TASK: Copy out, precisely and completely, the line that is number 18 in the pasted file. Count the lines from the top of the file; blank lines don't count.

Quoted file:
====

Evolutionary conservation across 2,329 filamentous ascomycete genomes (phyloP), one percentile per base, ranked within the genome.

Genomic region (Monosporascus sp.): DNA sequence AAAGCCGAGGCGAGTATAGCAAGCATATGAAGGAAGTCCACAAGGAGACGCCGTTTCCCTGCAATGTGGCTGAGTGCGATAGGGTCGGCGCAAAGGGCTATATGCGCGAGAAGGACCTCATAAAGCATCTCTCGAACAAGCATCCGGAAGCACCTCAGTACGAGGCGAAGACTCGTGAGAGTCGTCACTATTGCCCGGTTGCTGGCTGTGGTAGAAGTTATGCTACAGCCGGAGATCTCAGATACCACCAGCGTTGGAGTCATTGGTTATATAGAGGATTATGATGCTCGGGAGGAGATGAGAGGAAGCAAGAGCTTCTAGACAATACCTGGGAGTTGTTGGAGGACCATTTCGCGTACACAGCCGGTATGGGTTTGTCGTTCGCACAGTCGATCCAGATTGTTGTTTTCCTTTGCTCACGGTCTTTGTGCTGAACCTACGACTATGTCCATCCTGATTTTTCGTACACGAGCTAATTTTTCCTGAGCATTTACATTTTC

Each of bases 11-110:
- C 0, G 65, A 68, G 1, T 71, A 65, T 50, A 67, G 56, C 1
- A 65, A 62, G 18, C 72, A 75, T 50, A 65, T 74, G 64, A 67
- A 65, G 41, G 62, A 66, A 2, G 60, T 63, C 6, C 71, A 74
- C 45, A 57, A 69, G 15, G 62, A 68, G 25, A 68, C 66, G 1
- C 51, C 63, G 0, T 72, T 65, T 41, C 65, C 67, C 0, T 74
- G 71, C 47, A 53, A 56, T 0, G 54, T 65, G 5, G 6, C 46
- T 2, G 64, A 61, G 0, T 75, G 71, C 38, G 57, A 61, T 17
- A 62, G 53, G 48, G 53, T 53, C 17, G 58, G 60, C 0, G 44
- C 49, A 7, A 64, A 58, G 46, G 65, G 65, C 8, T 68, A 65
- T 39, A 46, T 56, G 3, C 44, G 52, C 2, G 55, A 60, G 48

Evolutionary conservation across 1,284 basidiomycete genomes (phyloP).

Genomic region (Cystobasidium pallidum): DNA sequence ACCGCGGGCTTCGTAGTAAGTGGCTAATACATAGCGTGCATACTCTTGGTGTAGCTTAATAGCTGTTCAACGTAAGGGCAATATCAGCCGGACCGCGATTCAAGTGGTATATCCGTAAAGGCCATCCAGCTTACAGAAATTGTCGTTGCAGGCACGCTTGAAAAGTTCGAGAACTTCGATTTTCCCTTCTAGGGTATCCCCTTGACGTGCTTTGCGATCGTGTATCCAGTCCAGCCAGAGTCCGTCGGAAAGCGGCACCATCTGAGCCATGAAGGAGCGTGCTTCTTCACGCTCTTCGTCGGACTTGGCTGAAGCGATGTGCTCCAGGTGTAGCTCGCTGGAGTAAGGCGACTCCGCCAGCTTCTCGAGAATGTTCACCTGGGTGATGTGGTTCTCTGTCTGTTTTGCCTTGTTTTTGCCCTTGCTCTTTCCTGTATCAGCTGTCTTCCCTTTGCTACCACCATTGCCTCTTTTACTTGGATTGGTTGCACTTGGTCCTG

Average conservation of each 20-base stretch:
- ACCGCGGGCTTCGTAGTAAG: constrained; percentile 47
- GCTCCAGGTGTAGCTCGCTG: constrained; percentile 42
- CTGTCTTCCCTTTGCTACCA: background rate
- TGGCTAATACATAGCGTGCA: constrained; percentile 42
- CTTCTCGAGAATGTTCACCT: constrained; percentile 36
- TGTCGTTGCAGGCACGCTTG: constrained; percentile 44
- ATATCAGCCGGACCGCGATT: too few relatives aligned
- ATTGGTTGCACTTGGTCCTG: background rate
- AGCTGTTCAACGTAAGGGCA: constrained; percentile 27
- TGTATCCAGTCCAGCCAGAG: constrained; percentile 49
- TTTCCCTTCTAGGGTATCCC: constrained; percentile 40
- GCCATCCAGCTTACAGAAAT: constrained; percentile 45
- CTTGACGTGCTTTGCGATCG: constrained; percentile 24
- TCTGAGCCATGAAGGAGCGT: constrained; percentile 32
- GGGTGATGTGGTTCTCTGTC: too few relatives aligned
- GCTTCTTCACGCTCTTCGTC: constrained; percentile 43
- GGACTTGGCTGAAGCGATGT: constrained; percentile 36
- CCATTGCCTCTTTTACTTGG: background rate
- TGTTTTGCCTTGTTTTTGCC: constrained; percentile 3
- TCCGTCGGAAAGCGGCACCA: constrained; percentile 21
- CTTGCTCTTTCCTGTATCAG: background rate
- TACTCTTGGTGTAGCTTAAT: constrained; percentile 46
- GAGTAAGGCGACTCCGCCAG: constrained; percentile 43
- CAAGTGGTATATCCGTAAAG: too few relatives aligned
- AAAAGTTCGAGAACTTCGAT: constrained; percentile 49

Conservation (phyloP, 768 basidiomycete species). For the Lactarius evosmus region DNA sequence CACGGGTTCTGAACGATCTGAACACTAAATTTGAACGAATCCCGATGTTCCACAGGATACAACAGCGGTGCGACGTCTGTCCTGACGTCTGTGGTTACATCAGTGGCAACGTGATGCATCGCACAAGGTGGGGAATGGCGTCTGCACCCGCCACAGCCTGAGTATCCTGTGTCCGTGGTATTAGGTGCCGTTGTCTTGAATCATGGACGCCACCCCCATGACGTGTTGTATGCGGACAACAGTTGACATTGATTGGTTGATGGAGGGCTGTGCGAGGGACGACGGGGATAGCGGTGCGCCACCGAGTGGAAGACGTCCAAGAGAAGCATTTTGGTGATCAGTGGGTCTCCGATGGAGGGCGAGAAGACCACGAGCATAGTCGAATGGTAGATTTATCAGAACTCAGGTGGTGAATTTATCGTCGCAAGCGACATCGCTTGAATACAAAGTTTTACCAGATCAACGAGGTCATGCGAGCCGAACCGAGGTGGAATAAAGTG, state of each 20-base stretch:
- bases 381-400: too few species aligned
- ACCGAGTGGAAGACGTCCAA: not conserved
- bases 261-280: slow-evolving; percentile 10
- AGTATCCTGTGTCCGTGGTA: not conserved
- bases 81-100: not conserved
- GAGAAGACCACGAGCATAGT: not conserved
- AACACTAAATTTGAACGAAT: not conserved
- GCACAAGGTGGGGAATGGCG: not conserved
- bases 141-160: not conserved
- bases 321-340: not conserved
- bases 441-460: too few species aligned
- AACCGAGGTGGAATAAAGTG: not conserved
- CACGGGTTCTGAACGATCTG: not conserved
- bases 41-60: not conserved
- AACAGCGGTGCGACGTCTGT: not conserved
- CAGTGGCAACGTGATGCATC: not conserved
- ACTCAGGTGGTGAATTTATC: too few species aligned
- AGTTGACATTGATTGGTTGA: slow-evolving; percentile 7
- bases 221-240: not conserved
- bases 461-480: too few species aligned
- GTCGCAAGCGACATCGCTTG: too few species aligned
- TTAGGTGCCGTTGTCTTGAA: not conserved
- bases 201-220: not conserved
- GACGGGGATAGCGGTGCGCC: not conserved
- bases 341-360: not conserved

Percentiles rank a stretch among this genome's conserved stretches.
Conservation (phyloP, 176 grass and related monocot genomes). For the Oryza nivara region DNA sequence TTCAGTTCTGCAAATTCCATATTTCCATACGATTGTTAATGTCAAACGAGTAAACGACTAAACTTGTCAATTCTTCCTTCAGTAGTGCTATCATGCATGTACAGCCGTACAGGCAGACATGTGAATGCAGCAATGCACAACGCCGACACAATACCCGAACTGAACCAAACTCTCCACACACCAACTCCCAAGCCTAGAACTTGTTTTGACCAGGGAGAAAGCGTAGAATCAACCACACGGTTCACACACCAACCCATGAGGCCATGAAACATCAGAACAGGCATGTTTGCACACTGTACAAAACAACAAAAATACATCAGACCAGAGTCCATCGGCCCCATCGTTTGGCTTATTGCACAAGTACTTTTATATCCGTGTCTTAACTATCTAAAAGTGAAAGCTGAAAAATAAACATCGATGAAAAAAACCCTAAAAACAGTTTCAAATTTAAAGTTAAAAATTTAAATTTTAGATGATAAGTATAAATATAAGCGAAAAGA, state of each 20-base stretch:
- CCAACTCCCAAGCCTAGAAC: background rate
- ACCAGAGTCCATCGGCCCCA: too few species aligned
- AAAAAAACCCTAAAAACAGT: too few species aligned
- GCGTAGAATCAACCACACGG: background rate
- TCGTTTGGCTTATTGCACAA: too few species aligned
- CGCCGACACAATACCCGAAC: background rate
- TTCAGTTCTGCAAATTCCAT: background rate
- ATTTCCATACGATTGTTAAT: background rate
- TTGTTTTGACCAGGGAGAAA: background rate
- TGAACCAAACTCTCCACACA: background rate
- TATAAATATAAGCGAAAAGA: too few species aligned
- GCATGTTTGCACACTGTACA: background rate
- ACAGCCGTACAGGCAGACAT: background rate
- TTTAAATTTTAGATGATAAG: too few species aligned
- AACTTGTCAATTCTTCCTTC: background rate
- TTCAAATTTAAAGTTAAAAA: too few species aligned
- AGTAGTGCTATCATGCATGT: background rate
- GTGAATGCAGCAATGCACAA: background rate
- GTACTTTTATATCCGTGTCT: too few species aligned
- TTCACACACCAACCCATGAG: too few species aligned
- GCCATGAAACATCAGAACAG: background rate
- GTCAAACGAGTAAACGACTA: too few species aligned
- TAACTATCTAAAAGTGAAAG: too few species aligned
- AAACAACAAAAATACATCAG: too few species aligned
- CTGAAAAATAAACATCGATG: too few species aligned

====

- GCTCCAGGTGTAGCTCGCTG: constrained; percentile 42